Now that we've finished the Doctrine of the Mean, we next move on to The Works of Mencius translated by James Legge via nothingistic.org. Mencius, you ask? Who is that?
According to the entry on Wikipedia,
Mencius, also known by his birth name Meng Ke or Ko, was born in the State of Zou, now forming the territory of the county-level city of Zoucheng (originally Zouxian), Shandong province, only thirty kilometres (eighteen miles) south of Qufu, Confucius' birthplace.Even though this blog is dedicated to philosophical Taoism, I think it's important to understand the philosophic milieu that influenced sages such as Lao Tzu and Zhuangzi. Their philosophic formulations were not born in a vacuum; they and subsequent Taoist philsophers were responding, in part, to the formulations of other sages.
He was an itinerant Chinese philosopher and sage, and one of the principal interpreters of Confucianism. Supposedly, he was a pupil of Confucius' grandson, Zisi. Like Confucius, according to legend, he travelled China for forty years to offer advice to rulers for reform. During the Warring States Period (403–221 BCE), Mencius served as an official and scholar at the Jixia Academy in the State of Qi (1046 BCE to 221 BCE) from 319 to 312 BCE. He expressed his filial devotion when he took an absence of three years from his official duties for Qi to mourn his mother's death. Disappointed at his failure to effect changes in his contemporary world, he retired from public life.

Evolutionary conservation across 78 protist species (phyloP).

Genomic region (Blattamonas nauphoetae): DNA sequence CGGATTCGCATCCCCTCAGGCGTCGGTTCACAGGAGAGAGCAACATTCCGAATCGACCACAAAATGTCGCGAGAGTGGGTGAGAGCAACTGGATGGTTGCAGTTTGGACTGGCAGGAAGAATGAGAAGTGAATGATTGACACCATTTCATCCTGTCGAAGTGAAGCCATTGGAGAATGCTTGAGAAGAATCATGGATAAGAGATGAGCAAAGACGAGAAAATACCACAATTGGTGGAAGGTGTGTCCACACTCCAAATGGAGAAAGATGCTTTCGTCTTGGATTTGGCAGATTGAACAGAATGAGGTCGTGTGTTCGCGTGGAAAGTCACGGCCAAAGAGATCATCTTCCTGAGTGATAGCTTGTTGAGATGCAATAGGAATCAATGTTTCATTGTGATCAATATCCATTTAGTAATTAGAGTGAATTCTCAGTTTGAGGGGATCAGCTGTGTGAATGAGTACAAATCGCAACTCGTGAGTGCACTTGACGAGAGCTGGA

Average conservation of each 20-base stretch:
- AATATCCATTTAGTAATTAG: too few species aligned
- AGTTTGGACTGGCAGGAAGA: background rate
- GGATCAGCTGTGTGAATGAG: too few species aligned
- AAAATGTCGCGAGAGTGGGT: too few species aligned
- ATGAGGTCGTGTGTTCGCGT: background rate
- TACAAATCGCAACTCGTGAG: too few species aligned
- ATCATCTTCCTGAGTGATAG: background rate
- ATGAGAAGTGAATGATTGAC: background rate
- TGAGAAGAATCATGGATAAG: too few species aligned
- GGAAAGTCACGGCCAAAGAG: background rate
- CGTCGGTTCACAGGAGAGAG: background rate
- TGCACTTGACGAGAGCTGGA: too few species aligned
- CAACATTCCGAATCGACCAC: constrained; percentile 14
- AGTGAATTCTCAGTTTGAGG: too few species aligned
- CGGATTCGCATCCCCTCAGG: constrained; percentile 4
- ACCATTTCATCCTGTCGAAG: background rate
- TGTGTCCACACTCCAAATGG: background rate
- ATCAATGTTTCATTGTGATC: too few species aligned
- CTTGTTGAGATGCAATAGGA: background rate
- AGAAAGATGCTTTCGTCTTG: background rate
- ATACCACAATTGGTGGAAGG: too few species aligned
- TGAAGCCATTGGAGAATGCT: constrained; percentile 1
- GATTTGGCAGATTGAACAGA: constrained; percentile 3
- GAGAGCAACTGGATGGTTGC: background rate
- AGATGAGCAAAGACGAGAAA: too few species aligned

If nothing else, this exercise in providing serialized posts of ancient Chinese philosophical writings allows you to read some of the greatest books ever written! If you read most of the entries, you might be able to amaze your friends with quotes or paraphrases of quotes from philosophers they've never heard of!
Who knows? They make scratch their heads and decide they've underestimated your intellectual prowess! ;-)